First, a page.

Problem #5: A rock sample is to be assayed for its tin content by an oxidation-reduction titration with I3¯(aq). A 10.00 g sample of the rock is crushed, dissolved in sulfuric acid, and passed over a reducing agent so that all the tin is in the form Sn2+. The Sn2+(aq) is completely oxidized by 34.60 mL of a 0.5560 M solution of NaI3. The balanced equation for the reaction is

I3¯(aq) + Sn2+(aq) ---> Sn4+(aq) + 3I¯(aq)

Calculate the amount of tin in the sample and its mass percentage in the rock.

Solution:

1) Determine the amount of triiodide used:

(0.5560 mol/L) (0.03460 L) = 0.0192376 mol of I3¯ reacted

2) Determine the Sn(II) that reacted:

the key point is the 1:1 molar ratio between triiodide and the stannous ion

therefore, 0.0192376 mol of Sn(II) reacted

3) Calculate grams of tin(II) ion:

0.0192376 mol times 118.710 g/mol = 2.284 g (to four sig figs)

4) Calculate mass percentage:

2.284 g / 10.00 g = 22.84%

Problem #6: The amount of I3¯(aq) in a solution can be determined by titration with a solution containing a known concentration of S2O32¯(aq) (thiosulfate ion). The determination is based on the balanced equation:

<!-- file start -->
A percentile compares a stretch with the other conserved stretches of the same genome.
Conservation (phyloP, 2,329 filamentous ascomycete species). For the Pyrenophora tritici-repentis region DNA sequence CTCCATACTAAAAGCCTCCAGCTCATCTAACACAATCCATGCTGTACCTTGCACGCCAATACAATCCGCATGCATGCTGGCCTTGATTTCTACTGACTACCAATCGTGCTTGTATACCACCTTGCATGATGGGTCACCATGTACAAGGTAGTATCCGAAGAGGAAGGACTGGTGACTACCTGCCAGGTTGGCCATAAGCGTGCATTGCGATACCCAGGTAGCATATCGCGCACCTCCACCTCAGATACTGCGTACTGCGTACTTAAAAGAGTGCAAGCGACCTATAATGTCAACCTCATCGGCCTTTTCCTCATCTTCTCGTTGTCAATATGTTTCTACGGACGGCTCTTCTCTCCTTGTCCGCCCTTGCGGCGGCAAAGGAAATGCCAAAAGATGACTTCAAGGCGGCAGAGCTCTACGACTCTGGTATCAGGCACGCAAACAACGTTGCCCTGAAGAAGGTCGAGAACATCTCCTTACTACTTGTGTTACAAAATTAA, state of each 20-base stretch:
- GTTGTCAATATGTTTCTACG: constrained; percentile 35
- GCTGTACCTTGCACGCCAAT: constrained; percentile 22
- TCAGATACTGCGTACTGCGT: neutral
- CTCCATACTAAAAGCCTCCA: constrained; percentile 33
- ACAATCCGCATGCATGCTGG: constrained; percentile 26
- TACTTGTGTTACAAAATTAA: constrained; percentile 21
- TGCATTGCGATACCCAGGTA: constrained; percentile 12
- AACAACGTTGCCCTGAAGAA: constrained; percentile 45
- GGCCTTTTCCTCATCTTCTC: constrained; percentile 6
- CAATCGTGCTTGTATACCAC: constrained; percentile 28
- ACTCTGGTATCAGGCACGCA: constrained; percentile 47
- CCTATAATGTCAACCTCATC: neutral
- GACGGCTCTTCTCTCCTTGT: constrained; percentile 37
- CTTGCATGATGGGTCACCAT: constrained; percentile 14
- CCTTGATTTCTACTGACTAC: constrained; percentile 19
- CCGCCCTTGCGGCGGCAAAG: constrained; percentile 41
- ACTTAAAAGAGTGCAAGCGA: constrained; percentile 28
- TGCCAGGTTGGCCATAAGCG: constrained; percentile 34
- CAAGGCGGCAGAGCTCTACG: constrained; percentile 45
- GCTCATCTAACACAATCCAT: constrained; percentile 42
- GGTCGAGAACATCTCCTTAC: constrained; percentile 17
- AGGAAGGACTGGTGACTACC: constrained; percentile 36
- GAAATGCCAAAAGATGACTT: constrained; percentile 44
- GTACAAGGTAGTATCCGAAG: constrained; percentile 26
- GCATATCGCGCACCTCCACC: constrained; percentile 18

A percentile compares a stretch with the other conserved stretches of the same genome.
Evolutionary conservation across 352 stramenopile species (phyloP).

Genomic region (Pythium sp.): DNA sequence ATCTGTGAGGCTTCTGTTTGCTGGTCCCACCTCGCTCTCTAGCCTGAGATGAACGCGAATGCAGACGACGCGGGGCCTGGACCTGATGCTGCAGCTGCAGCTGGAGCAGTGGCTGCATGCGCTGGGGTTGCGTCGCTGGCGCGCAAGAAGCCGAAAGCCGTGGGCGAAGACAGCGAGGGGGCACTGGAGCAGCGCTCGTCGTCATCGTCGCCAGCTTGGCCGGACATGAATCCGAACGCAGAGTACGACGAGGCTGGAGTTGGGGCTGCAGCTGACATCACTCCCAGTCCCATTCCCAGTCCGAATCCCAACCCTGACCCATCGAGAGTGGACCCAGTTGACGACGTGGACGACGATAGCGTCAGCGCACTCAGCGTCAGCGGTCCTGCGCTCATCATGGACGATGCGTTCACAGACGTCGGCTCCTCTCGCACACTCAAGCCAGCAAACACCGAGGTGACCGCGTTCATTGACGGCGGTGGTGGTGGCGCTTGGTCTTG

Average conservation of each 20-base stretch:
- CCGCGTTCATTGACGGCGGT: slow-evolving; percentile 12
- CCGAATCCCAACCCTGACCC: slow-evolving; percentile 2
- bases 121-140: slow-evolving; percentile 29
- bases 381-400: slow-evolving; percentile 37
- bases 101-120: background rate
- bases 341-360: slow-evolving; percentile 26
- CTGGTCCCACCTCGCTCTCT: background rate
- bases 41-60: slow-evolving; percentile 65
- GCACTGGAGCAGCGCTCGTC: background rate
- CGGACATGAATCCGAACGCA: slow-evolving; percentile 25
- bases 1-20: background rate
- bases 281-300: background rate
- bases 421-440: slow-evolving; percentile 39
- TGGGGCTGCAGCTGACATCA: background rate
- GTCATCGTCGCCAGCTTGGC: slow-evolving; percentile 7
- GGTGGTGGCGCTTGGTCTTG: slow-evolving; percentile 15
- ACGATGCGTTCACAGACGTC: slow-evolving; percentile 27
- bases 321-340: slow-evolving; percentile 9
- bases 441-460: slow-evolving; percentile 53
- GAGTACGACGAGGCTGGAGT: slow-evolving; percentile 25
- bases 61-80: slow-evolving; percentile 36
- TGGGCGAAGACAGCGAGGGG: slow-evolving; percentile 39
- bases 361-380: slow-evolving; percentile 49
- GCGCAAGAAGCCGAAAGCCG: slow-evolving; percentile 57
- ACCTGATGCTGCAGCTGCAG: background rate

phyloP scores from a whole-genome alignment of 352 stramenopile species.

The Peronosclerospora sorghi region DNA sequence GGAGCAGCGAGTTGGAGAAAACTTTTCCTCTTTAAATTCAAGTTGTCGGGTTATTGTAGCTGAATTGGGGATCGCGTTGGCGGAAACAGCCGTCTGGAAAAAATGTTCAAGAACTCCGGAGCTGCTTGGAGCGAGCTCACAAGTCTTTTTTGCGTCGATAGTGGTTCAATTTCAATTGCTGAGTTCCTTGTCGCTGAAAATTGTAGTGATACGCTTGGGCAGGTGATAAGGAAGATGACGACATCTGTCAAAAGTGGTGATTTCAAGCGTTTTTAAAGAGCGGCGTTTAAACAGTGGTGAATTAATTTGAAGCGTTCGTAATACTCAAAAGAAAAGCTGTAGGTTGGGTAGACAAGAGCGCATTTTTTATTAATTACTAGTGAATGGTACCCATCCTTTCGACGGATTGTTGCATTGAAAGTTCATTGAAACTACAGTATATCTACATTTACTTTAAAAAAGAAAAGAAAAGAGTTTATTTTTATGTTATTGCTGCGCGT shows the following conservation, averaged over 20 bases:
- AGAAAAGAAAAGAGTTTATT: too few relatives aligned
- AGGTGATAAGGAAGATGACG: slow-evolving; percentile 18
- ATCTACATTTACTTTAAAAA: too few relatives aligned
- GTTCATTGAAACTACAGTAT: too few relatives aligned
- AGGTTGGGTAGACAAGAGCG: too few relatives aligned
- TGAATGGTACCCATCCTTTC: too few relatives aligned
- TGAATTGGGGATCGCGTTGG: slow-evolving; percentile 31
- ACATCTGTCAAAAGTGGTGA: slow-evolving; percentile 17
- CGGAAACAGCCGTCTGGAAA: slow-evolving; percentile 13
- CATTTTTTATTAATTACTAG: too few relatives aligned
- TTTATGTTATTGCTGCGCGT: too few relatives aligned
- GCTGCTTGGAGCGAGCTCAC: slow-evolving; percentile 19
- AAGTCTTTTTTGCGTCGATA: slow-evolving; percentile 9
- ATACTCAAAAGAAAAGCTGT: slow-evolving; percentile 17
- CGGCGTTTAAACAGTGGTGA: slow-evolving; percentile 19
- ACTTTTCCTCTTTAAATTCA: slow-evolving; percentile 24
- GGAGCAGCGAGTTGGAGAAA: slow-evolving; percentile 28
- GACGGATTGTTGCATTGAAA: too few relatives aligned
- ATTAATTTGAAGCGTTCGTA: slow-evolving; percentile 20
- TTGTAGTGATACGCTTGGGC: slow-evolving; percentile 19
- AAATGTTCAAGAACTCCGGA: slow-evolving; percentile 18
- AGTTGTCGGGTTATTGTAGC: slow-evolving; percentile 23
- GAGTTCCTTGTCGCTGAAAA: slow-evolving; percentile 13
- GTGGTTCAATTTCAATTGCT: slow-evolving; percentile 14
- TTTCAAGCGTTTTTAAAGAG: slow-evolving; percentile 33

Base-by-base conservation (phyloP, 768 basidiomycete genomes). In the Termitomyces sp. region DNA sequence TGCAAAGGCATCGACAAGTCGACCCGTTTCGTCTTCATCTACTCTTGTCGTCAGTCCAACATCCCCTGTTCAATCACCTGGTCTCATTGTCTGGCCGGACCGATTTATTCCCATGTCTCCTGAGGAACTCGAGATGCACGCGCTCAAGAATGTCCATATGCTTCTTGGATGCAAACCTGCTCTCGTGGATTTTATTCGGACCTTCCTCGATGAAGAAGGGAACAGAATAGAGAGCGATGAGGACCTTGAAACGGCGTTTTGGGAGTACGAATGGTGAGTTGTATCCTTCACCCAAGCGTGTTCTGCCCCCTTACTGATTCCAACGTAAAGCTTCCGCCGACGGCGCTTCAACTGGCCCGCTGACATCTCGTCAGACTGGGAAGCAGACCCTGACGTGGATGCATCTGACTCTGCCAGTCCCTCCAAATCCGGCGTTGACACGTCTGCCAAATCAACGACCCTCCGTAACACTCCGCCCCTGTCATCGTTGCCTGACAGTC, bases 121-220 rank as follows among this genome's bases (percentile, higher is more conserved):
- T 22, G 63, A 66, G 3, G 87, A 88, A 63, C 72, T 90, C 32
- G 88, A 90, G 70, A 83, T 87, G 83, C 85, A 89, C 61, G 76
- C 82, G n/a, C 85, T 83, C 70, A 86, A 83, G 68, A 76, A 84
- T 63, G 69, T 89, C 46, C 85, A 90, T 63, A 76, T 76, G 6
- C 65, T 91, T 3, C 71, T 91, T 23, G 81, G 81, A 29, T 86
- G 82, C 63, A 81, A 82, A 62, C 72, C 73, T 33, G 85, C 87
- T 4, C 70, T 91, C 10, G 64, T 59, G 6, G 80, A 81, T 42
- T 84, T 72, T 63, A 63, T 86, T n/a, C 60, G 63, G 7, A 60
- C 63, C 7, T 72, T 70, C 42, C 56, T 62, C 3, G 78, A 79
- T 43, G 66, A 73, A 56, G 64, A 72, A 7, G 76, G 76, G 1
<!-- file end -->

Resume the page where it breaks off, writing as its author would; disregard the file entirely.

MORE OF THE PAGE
I3¯(aq) + 2S2O32¯(aq) ---> 3I¯(aq) + S4O62¯(aq)

Given that it requires 36.40 mL of 0.3300 M Na2S2O3(aq) to titrate the I3¯(aq) in a 15.00 mL sample, calculate the molarity of I3¯(aq) in the solution.

Solution:

1) Determine the amount of thiosulfate used:

(0.3300 mol/L) (0.03640 L) = 0.012012 mol of thiosulfate

2) Determine triiodide that reacts:

from the balanced equation, the molar ratio between triiodide and thiosulfate is:
one to two
therefore:
0.012012 mol of thiosulfate times (1 mol triiodide / 2 mol thiosulfate) = 0.006006 mol triiodide

3) Determine molarity:

0.006006 mol / 0.01500 L = 0.4004 M (to 4 sig figs)

Problem #7: The amount of Fe2+(aq) in an FeSO4(aq) solution can be determined by titration with a solution containing a known concentration of Ce4+(aq). The determination is based on the reaction

Fe2+(aq) + Ce4+(aq) ---> Fe3+(aq) + Ce3+(aq)

Given that it requires 37.50 mL of 0.09650 M Ce4+(aq) to oxidize the Fe2+(aq) in a 35.00 mL sample to Fe3+(aq), calculate the molarity of Fe2+(aq) and the number of milligrams of iron in the sample.

Solution:

1) Determine the amount of Ce(IV) that reacts:

(0.09650 mol/L) (0.03750 L) = 0.00361875 mol

2) Determine amount of iron(II) ion that reacts:

There is a 1:1 molar ratio between Fe(II) and Ce(IV), therefore:

0.00361875 mol of Fe(II) reacts

3) Determine molarity: